There’s a lot to like in the City of Morenci’s financial picture, said auditor Philip Rubley, but for the third year in a row there’s a deficit in the general fund.
“That’s the bad news of the night,” Rubley said before giving positive reports on other aspects of the city budget.
“You reduced the budget by about $18,000 in the last two years,” he said, “so you’re headed in the right direction.”
Rubley’s audit for the year ending June 30, 2007, found a deficit of $32,776. The city will be required to submit a deficit reduction plan to the state.
Council member Keith Pennington hinted that the situation has improved in the past six months.
“This report is for our fiscal year,” he said. “It does not account for anything we’ve done since June 30.”
The deficit reduction plan should make note of changes since that time, Rubley said.
Rubley noted that 28 percent of the city’s revenue comes from state funds—a figure that varies with the economy.
“I would anticipate that number to go down,” he said. “With costs soaring and revenue decreasing, you’re going to have to really watch it carefully. These are tough times, very tough.”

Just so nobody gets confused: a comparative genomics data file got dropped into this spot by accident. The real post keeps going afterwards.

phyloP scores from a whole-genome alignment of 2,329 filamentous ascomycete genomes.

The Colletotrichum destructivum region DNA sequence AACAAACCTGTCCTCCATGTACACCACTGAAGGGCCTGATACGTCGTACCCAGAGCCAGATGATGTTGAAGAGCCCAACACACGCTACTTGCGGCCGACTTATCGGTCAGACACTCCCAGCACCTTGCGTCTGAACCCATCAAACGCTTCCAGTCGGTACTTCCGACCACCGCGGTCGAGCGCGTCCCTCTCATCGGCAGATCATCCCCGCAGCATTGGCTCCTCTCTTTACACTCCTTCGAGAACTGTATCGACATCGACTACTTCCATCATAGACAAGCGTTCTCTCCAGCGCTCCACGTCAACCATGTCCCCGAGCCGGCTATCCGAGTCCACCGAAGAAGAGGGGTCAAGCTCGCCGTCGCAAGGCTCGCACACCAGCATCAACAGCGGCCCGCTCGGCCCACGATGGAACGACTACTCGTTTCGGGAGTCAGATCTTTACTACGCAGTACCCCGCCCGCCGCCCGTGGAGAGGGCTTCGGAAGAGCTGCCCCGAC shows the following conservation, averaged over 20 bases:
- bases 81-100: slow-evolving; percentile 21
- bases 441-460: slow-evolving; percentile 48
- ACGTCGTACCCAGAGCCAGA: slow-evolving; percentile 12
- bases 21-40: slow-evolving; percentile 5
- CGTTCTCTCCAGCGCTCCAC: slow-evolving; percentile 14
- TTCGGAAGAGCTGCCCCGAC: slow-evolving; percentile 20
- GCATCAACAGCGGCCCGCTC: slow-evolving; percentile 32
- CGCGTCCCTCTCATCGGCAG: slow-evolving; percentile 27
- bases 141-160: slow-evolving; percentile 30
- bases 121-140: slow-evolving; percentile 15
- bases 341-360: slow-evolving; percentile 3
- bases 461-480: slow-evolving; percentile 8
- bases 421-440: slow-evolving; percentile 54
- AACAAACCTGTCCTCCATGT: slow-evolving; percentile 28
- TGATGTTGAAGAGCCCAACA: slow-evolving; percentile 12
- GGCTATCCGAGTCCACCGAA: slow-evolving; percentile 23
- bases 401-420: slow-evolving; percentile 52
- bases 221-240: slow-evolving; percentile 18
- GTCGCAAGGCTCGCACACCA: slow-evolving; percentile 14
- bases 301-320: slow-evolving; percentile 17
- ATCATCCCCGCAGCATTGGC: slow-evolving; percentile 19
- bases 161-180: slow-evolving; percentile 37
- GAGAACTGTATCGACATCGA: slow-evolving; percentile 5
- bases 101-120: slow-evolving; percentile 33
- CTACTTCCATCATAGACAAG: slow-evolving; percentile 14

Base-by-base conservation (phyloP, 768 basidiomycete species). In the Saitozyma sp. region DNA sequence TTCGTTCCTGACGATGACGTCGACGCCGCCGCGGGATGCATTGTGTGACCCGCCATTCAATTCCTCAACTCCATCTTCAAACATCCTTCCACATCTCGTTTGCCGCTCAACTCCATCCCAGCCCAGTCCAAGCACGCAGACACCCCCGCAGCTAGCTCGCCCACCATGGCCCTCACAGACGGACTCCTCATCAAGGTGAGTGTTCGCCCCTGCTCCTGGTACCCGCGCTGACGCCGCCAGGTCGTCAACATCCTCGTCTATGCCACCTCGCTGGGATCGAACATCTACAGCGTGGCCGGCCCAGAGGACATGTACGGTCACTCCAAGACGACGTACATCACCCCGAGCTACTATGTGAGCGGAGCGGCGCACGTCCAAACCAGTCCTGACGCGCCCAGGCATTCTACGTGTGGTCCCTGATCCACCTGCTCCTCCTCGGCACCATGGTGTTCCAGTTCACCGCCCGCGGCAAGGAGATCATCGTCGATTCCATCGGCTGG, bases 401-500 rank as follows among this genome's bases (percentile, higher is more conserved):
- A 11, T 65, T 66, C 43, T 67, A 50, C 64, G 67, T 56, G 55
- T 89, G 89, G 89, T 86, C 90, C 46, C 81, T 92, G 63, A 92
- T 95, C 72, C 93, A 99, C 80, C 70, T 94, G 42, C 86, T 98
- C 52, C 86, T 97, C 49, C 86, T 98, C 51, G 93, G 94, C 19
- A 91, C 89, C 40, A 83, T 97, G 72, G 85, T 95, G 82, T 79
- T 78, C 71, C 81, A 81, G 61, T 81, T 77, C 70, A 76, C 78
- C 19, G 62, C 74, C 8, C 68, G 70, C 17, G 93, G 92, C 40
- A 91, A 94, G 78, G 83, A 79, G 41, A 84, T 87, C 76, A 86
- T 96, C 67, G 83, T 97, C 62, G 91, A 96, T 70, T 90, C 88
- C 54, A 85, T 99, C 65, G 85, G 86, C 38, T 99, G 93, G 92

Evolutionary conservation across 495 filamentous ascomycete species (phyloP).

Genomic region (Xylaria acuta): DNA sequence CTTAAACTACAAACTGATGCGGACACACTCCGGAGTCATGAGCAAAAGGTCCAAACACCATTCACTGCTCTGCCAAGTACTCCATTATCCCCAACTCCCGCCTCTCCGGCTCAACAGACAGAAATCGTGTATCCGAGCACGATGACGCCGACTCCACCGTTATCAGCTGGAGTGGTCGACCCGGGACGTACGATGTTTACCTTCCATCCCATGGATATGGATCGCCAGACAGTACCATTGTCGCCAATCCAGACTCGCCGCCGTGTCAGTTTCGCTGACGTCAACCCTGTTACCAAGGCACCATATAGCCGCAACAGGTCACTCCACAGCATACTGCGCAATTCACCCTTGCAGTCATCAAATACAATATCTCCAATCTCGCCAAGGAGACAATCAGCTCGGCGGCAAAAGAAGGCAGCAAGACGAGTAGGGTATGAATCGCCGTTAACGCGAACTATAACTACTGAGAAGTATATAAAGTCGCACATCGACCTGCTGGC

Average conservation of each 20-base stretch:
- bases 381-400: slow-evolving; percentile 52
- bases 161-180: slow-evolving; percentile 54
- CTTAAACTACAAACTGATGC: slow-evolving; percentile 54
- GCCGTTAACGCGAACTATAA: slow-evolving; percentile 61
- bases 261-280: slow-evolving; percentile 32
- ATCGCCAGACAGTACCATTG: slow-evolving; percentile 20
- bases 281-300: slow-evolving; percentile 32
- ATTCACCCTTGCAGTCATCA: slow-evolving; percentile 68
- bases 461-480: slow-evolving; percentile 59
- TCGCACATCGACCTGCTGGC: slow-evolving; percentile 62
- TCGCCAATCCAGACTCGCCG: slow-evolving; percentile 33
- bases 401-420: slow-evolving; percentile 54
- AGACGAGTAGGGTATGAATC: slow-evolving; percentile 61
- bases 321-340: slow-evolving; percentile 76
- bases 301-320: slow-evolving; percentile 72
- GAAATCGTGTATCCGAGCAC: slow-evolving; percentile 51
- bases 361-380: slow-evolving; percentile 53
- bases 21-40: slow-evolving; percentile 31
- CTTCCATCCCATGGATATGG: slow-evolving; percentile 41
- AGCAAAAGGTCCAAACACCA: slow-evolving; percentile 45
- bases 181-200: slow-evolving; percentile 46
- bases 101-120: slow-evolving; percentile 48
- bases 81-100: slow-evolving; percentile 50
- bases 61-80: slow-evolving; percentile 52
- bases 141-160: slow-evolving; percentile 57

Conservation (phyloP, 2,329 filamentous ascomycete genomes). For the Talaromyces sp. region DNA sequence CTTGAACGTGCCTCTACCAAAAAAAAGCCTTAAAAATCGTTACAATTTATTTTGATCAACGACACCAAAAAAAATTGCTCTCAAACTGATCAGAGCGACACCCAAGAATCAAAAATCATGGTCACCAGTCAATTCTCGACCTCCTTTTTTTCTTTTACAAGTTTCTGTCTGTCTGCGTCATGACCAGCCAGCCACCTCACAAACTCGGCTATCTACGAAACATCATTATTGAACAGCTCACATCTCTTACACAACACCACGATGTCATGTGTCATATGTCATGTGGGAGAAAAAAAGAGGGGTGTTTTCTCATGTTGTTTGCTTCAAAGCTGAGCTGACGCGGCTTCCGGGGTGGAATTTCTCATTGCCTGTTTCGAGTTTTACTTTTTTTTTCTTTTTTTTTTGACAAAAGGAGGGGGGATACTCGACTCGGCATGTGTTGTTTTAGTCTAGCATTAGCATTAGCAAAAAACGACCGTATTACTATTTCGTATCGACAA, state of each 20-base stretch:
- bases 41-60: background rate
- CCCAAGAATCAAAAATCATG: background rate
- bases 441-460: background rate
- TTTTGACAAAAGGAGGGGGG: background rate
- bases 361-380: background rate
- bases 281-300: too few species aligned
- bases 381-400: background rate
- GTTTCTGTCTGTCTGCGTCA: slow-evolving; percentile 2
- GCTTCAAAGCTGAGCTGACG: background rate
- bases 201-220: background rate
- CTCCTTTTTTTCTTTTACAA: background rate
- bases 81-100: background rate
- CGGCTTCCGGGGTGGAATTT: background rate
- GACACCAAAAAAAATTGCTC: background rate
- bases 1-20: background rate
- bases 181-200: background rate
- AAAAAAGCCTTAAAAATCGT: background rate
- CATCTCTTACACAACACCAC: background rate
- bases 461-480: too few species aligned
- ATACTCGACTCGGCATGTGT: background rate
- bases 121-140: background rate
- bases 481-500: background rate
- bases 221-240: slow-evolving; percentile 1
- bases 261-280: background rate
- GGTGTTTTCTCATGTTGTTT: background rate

Rubley was pleased with the condition of the two street funds, particularly the local street fund, the utilities fund and the internal service fund (DPW).
“All of them are in pretty good shape except the general fund,” he said. “That’s the hardest one to get revenue into.”
Rubley gave the city an “unqualified opinion,” the highest rating possible for accounting practices.
He gave council a list of nine comments for consideration, none of which were listed as significant deficiencies. One significant problem is labeled as segregation of duties.
He explained this by saying that no single individual should have control over two or more phases of a financial transaction or operation. Because of the layoff of Suzette Burk last May, the separation of duties between clerk and treasurer no longer exists.
“I’m not saying there’s a problem,” Rubley said. “There’s a potential for a problem. You’ll have to take a closer look at checks and balances.”
He added that he thinks controls are in place to avoid “material problems.”